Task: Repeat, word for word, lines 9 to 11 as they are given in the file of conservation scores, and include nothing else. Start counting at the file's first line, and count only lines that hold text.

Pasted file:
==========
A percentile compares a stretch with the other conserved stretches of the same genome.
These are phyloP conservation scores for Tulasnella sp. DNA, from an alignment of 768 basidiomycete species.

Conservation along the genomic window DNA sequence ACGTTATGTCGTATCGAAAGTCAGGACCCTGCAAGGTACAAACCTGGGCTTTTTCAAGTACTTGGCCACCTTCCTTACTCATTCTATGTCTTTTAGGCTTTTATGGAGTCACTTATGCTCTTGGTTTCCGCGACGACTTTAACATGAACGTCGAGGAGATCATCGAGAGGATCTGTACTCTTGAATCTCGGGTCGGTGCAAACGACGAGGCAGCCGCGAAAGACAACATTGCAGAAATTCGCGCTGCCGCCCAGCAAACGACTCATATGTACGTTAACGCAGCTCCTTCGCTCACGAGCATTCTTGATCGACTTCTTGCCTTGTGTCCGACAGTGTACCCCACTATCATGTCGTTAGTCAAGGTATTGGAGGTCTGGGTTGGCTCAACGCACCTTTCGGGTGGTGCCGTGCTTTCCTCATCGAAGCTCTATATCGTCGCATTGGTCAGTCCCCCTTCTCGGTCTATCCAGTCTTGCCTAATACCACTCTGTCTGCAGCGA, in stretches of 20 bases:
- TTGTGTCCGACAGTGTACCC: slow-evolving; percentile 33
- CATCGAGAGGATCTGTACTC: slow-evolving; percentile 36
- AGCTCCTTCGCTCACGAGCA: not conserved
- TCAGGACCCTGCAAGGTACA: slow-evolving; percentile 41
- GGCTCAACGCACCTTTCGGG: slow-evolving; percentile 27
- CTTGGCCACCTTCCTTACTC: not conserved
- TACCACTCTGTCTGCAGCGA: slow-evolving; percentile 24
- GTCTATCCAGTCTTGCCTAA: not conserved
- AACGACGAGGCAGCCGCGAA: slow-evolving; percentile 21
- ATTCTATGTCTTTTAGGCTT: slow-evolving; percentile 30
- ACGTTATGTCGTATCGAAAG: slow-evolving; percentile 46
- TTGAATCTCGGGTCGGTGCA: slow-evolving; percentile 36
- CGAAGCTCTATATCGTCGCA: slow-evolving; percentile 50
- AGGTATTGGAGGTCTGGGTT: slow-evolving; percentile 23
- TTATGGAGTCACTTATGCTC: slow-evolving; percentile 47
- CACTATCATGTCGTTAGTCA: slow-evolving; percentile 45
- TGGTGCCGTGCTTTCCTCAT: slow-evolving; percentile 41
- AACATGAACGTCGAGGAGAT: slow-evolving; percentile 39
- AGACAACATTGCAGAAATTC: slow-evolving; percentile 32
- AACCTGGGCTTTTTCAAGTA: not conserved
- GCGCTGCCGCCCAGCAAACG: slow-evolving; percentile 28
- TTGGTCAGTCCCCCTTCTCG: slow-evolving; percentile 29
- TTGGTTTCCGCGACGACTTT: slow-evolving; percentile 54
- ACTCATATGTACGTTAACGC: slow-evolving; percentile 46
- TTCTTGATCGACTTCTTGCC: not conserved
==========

- CTTGGCCACCTTCCTTACTC: not conserved
- TACCACTCTGTCTGCAGCGA: slow-evolving; percentile 24
- GTCTATCCAGTCTTGCCTAA: not conserved